Just the other day I read an article on AOL news about one of the American Idols, and the article suggested this former idol was trying to escape the fall from interest that former contestants like Fantasia Barion and Rueben Studdard have endured. Overall, our interest in celebs tends to follow trends. I doubt that in more than a few years that quasi-celebs like Octomom or Jon and Kate Gosselin will be much heard from.

Dickinson's poem is ardently true in both the cases of Nadya Suleman and the Gosselins. All found fame under what seemed a song. In Suleman's case, this was the birth of surviving octuplets. In the case of the Gosselins, it was their family of eight-- twins and then sextuplets-- and their struggles and successes in raising the children. And quickly with Suleman, the sting of fame made itself known as the circumstances around the conception of the children, all invitro including her six previous children, were made known. Recently the sting of fame has hit the Gosselin family, too, as Jon and Kate are seeking divorce. Both Suleman and the Gosselins have become almost daily fodder for gossip magazines, and neither they nor any of their children seem to be able to find any privacy from the constant attention from paparazzi.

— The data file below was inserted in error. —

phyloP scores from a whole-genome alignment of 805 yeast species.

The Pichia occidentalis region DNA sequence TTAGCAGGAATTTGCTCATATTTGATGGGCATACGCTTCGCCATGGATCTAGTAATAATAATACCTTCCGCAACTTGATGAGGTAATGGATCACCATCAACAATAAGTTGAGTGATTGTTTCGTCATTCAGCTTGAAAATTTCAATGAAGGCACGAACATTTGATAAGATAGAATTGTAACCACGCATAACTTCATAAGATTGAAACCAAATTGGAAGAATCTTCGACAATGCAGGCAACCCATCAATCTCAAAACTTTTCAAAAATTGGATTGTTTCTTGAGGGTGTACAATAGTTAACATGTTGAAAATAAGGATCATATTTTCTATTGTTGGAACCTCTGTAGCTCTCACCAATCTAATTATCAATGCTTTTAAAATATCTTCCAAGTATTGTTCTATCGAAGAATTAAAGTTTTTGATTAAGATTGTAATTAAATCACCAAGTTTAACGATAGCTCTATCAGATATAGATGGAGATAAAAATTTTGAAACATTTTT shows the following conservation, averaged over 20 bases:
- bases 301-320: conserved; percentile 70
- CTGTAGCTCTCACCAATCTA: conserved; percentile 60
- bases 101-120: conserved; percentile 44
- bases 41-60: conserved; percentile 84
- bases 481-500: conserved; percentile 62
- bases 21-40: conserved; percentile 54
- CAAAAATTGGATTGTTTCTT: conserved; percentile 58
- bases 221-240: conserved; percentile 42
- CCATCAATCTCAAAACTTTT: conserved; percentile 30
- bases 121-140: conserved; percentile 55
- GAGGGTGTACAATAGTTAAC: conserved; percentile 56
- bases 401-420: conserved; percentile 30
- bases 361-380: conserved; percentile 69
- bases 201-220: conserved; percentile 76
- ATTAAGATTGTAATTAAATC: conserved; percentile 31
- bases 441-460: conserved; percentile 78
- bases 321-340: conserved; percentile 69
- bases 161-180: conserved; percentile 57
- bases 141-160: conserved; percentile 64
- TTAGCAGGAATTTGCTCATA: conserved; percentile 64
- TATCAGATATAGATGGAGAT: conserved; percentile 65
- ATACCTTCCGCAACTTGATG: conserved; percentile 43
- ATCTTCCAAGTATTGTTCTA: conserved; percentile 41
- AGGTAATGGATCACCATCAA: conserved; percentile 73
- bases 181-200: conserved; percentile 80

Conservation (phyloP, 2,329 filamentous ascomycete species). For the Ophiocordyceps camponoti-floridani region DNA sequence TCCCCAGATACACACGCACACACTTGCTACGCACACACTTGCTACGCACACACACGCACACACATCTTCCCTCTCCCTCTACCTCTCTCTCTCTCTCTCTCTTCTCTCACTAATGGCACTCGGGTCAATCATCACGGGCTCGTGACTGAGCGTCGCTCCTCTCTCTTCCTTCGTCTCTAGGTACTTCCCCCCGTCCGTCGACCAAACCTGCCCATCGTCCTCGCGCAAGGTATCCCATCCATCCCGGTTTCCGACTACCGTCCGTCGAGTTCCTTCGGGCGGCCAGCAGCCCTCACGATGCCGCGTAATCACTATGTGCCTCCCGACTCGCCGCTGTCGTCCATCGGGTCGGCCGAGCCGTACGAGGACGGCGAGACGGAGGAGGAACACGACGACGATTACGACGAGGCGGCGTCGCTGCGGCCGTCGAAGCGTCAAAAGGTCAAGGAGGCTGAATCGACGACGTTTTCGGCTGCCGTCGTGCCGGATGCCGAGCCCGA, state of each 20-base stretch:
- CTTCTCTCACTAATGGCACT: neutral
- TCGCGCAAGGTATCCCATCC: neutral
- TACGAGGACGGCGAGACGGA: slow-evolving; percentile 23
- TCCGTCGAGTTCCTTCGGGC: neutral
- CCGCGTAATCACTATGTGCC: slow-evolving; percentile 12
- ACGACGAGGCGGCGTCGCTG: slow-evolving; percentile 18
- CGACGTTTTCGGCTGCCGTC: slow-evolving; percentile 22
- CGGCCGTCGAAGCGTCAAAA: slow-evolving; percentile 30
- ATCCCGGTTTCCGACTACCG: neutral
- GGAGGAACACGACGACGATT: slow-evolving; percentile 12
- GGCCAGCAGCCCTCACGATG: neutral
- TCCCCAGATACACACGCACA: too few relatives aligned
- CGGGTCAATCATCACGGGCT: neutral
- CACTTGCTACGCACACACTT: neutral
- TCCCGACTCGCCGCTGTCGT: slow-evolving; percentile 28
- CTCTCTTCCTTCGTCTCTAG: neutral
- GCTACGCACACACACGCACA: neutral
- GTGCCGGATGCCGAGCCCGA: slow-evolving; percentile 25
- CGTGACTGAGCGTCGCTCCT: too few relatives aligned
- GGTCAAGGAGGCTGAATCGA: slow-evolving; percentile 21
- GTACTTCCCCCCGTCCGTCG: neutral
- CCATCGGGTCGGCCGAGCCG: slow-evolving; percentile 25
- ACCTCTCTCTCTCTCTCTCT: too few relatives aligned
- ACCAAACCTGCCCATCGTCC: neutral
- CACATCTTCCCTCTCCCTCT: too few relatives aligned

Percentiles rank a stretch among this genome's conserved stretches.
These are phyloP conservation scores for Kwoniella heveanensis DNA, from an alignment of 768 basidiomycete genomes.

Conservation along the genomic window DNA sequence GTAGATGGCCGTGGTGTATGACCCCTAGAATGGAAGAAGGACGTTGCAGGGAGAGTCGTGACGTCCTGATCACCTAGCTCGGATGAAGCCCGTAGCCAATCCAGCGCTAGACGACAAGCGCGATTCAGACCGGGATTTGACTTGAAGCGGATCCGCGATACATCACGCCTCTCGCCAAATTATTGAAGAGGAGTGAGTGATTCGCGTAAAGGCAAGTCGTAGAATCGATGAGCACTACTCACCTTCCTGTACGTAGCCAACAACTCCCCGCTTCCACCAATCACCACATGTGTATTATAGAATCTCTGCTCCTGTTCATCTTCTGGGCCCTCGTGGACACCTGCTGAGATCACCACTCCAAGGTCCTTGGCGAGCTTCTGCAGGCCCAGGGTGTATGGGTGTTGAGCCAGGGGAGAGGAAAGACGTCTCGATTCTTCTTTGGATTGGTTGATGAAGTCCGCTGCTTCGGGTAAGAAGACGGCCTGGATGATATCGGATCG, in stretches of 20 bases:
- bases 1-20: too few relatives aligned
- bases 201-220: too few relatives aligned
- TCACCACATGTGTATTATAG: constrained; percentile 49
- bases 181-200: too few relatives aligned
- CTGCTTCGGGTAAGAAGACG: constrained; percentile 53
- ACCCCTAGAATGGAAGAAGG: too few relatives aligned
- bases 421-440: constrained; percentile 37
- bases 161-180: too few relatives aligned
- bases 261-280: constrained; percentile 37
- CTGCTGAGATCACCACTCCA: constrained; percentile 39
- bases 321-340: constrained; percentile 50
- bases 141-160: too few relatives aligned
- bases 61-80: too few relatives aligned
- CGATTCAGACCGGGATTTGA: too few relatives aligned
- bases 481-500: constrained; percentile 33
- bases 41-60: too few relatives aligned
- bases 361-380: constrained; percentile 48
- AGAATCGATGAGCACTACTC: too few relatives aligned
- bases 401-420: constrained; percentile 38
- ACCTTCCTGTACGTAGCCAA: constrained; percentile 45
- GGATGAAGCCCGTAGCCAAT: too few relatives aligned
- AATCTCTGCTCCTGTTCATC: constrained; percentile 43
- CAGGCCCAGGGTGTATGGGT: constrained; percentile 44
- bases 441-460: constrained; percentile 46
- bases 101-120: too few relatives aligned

It seems perfectly logical that the "wing" of fame may soon make itself known. As soon as Suleman and the Gosselins fail to make the photogs and writers money, their five minutes of fame will end. They will be relegated to the history pages, the scandal or intrigue long gone.